The last and by no means least of designs is the foil kite. As they are a variant of a paragliding sail, these have been around far longer then LEI kites, and although they have been used in land based kite sports, they have never been specifically developed for kitesurfing. The advent of the hydrofoil changed this. With the combination of an efficient board and light kite, Hydrofoiling has filled the light wind void that was previously unattainable, mainly due to the limitations of heavier LEI kites and less efficient boards. Foils perform superbly in light winds. They are constructed from much lighter fabric, and don’t require as much hardware as the LEI’s; parts such as bladders, valves and tubes. They tend to float through air, providing more lift to the rider. This is handy particularly when tacking on a foil board, as the more light footed you are, the easier it is. They are high aspect, lending great upwind performance and flying efficiency to the rider. They are however not a kite of choice for speed riders, simply because without the inflatable rib structure, they can’t handle high winds.
So as you can see, many different kites are available to satisfy the many variables of kitesurfing. What would be the choice for speed pursuit? A high aspect LEI, such as an F-one Bandit would hit the mark.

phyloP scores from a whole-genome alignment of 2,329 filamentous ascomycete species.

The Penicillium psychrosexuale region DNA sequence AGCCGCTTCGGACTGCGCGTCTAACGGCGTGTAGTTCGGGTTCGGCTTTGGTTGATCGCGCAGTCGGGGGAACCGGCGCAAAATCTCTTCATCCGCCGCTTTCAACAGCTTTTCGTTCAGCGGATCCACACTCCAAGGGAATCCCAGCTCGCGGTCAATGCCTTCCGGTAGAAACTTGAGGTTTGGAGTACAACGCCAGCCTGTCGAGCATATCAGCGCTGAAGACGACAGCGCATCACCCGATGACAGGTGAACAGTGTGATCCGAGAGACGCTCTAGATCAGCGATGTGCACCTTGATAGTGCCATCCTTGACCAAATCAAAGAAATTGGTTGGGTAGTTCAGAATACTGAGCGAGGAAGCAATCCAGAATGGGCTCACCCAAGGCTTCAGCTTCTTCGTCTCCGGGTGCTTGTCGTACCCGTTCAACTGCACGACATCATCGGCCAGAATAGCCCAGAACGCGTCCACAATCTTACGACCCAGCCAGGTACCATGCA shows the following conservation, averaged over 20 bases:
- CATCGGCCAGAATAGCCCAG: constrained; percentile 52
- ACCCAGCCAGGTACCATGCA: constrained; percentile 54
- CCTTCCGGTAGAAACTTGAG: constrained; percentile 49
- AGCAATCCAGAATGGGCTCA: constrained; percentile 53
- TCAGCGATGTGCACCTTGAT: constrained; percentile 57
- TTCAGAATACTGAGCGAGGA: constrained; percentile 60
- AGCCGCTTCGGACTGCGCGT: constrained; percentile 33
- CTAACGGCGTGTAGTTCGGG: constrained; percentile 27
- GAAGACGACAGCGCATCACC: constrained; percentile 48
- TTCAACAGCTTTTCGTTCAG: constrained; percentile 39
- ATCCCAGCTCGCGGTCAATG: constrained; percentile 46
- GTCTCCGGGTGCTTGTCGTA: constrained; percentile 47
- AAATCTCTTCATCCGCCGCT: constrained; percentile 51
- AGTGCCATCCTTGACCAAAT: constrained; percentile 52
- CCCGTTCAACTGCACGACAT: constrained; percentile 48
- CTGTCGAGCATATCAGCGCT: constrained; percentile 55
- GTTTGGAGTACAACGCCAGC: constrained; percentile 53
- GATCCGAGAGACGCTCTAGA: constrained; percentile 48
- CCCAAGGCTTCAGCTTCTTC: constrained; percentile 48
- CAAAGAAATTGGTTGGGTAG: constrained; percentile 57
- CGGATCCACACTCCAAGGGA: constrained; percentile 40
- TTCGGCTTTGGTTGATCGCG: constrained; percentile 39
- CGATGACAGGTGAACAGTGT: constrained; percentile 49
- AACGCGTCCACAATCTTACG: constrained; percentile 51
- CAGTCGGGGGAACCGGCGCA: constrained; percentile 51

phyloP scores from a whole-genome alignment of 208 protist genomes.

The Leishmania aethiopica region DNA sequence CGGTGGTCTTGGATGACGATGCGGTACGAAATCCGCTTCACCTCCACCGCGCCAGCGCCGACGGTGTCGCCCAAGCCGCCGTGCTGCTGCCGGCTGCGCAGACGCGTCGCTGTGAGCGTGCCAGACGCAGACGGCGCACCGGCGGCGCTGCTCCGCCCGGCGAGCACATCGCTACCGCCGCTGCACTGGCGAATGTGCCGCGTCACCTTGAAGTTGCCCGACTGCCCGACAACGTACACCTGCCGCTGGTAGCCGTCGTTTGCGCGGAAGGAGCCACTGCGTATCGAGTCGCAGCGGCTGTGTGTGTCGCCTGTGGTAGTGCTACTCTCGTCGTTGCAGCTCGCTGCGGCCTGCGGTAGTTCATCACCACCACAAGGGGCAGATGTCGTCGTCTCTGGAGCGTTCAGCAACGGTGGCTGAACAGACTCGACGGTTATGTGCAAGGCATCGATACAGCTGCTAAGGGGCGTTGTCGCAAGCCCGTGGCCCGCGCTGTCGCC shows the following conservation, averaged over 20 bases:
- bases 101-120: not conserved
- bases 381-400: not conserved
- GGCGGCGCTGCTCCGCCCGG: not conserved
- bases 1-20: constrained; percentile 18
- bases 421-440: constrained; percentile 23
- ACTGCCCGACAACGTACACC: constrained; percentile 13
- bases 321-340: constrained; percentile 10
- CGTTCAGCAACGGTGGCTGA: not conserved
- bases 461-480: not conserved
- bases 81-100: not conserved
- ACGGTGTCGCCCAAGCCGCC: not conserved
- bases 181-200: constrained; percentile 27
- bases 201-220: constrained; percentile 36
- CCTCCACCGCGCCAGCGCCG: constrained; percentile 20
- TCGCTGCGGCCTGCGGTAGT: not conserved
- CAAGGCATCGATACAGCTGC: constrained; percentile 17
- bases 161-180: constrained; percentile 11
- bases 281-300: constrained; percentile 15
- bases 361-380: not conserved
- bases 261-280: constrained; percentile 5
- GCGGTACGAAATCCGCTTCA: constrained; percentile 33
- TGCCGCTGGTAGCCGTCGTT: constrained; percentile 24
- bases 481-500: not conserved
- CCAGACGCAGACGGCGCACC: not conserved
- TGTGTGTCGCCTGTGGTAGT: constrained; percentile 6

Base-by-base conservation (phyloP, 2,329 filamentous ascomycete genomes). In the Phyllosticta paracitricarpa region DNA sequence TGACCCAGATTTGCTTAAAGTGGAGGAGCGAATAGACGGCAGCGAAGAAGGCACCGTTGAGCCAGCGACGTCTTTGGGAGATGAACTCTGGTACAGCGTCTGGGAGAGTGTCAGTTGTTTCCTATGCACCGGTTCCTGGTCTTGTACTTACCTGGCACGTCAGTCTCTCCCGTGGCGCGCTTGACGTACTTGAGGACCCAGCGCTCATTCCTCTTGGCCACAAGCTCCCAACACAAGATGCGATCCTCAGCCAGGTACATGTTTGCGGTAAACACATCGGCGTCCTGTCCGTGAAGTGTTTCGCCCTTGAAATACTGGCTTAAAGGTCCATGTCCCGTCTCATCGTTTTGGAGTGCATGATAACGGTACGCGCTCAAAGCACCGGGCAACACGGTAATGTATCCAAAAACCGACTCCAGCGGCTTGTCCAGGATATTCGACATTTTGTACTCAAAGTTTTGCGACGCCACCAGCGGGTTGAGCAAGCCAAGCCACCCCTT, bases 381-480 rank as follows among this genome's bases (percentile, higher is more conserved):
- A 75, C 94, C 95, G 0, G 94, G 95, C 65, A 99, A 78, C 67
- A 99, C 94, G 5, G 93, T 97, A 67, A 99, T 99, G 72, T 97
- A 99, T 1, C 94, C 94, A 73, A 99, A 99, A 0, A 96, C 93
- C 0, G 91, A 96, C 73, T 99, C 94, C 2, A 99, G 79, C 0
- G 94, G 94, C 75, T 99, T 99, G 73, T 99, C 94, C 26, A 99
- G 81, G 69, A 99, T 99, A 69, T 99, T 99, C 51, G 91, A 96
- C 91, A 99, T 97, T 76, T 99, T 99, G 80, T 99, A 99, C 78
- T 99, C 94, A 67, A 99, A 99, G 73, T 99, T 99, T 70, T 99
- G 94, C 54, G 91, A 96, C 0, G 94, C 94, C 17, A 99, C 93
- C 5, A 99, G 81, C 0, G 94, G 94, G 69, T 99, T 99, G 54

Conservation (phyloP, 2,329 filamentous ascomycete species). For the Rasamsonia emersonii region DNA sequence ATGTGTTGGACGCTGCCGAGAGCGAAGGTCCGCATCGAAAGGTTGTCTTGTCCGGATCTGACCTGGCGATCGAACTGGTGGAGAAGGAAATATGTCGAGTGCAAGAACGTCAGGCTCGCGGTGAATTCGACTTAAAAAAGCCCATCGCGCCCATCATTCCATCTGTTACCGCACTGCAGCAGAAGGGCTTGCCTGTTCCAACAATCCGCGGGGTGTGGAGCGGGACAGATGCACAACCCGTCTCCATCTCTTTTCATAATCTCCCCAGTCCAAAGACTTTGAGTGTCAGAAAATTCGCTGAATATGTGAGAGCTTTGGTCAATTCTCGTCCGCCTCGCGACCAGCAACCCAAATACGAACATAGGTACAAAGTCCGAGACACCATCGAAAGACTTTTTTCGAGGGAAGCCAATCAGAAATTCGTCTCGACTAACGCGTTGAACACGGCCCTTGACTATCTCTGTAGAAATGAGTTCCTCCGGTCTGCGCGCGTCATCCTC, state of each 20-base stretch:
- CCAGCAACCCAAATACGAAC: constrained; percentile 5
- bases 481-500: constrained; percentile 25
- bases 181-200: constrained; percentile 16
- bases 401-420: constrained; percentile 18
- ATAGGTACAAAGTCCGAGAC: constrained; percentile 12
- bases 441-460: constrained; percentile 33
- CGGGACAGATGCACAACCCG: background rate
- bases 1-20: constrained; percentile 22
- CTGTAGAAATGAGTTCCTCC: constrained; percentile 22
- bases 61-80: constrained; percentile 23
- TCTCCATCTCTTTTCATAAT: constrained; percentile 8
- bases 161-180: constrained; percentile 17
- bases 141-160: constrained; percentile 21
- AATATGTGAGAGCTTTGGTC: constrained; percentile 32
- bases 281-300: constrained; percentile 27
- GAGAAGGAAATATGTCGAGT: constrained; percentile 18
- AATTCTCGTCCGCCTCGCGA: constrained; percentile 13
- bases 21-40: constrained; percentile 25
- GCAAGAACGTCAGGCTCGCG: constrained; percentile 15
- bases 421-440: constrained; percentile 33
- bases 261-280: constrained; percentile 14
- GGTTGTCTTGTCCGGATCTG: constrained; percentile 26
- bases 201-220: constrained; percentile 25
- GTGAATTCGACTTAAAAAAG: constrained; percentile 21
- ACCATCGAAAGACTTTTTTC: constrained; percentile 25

How About Technique?
Previous discussion will give you an idea of some of the considerations to take into account. High winds, flat water, and specific boards certainly help, but in truth any rider can give it go, with any combination of equipment.
A word of caution: according to your responsibilities as a kitesurfer, always make sure the coast is clear, especially when travelling at high speeds, and that you are well aware of any underwater hazards that may be in your way. The guys hitting the speed strips are fully trained and build up to it. Check out some of their crashes if you’re feeling a little overconfident!
Here at Camber Sand, mid tide provides some great flat water channels. Alternatively, if the wind is strong and the waves big, in between the swell provides the flattest of all water. An easy way to keep track of conditions and tides is through our live feed – https://www.thekitesurfcentre.com/weather
To get the most power from the kite, fly it not far off from the water surface. The real key to speed is your tack. Coming off your edge, bare slightly down wind. The kite will seek for more power by sitting deeper into the wind window, and you will feel your speed increase dramatically. And to stop? This is not as easy at high speeds as edging your board is more tricky and tends to skip along the surface. Throwing your weight back, push down hard on your back foot and edge hard into wind while easing out the bar. You’ll notice the kite will ping forward, and the power will reduce giving you more control to bring it up to 12 o’clock, and your speed will decrease. Best to build up to this with good practice.
How fast can kitesurfers go? Very, very fast! Speed and kitesurfing are well acquainted. Check out these clips for some inspiration, and give it a go yourself. Just remember, be safe.